A Friday Night in Surat

Name: Rishika Lekhadia

Age:18 years

Hometown: Surat, Gujarat, India

Currently freshman at West Bengal University of Judicial Science, Kolkata doing BA. LLB (Hons.)

If it’s Friday night, you flip to page 3 for the latest releases. If it’s an auspicious day, you might be lucky enough have a choice of 4 to 5 new movies.Welcome to Bollywood – land of music, dance, colours, and drama!

Most of you might be wondering why it is called ‘Bollywood.’ My best guess is that its name derives from Bombay, the heart of Bollywood! Out of numerous regional Indian film industries, Bollywood manages to score because Hindi is understood by a majority of Indians and is representative our entire nation. We have actors from various walks of life and cultures coming together to make wonderful, entertaining movies! The movies are averagely three hours in length with a 10 minute ‘intermission’ usually placed at the climax, which keeps you guessing on what’s coming up next!

Let me just replay the stereotypical image of a Bollywood masala flick for you:  It starts with a boy liking a girl, the boy meeting the girl’s family, the girl impressing the boy’s parents, and all along the way a villain plans to disrupt this happy journey. Next comes the climax, when the boy uses his macho skills to beat down the bad guy and win over the girl. With this, the curtain falls – a HAPPY END.

Well, gone are the days of Bolly flicks being characterised by a girl singing and dancing around a tree. Today, we do have a lot of thematic movies showing practices prevalent in certain parts of the country and its grassroots reality. However,  such films attempting to raise public awareness with a social message only show a miniscule portion of my huge, diverse country. They should not be misconstrued as being representative of what India as a WHOLE actually IS!

Films try and encompass diverse cultures, values, moral codes and festivities of India. At times, these representations risk creating an overly generalised and stereotypical image of certain communities. Up until recently, kissing was confined to cheeks and wearing a bikini wasn’t commonplace. As society’s acceptance and positive reception increases, they are mirrored in the films.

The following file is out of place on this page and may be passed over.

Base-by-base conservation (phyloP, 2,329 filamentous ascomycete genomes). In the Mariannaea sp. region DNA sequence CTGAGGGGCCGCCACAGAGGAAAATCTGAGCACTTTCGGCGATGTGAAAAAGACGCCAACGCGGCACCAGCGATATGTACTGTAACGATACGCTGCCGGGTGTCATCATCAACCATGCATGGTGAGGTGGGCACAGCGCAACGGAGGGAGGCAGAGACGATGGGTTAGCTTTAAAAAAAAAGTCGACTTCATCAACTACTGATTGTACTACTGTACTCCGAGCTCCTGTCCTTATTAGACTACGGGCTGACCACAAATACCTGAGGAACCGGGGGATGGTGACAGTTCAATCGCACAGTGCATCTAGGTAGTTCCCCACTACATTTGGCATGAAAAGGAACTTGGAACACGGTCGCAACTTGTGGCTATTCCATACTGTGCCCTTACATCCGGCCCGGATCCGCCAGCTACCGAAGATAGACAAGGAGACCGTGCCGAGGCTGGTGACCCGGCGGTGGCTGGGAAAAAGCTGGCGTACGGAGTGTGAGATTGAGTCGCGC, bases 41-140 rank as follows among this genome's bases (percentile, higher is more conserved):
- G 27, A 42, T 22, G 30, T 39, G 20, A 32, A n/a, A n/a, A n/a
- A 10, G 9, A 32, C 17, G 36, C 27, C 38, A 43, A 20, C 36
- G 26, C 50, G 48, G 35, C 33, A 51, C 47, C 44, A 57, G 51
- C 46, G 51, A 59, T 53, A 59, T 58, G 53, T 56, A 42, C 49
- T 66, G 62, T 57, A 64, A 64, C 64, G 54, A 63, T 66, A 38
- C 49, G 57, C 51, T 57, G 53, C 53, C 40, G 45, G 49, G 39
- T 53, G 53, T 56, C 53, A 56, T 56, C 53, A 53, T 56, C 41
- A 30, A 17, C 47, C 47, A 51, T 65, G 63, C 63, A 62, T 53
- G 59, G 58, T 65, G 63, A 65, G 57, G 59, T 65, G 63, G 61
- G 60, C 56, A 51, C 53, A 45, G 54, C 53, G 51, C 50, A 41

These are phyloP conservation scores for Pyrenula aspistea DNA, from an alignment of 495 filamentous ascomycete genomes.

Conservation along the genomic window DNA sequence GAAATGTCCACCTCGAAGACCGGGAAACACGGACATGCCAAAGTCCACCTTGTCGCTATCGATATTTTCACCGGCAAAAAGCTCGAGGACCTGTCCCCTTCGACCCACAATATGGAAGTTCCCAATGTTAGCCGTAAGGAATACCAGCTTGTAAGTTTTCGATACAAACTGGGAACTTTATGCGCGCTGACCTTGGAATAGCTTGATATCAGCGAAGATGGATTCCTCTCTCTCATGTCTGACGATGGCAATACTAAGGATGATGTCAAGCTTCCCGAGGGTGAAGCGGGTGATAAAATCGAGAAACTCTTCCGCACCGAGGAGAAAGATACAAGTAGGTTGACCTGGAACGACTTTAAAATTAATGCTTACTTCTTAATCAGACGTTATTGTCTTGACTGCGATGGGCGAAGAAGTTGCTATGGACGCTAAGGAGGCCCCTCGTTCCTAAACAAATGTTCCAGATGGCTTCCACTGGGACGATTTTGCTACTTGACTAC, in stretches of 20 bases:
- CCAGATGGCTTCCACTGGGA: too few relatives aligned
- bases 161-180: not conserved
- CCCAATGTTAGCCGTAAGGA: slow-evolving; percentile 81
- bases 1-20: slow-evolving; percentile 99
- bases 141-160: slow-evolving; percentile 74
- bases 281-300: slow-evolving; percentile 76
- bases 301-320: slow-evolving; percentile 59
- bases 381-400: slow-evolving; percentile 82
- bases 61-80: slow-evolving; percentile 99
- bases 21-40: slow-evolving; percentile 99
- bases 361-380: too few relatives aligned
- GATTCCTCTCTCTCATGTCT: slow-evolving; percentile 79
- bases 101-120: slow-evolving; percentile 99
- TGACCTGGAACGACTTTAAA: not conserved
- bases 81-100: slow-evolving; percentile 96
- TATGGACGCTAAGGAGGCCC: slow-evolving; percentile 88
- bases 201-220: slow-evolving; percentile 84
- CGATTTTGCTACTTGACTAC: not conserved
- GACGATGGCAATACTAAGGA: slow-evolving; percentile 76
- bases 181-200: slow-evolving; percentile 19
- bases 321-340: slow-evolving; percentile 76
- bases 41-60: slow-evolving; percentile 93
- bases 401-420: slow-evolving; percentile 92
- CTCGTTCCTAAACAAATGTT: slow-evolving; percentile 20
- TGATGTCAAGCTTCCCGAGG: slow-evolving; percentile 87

On the other hand, movies also help widen public opinion. Extra-marital affairs, homosexuality, etc. have gained public sympathy (if not exactly approval) through movies in which the favourite star is shown doing things that societal norms wouldn’t normally allow. At times, they also take a strong stand on ongoing debates like those of euthanasia, political corruption, and the like.

Critics’ reviews and box-office collections hardly go hand in hand. Well-promoted films usually do the best. Actors often go overboard by making political statements or performing bizarre acts – anything that will make their movie sell!! Beautiful song and dance numbers totally unrelated to the movie script [are] made public way before the release of the movie [and] do their bit to attract the movie goers. Additionally, each movie has its own song album that releases usually few months before the actual movie release date and by the time the song peaks onto people’s memory, the movie releases. This is the perfect recipe for a successful movie!

The Salemite asks its readers: What is your favorite Bollywood film?

Leave a Reply

Fill in your details below or click an icon to log in:

WordPress.com Logo

You are commenting using your WordPress.com account. Log Out / Change )

Twitter picture

You are commenting using your Twitter account. Log Out / Change )

Facebook photo

You are commenting using your Facebook account. Log Out / Change )

Google+ photo

You are commenting using your Google+ account. Log Out / Change )

Connecting to %s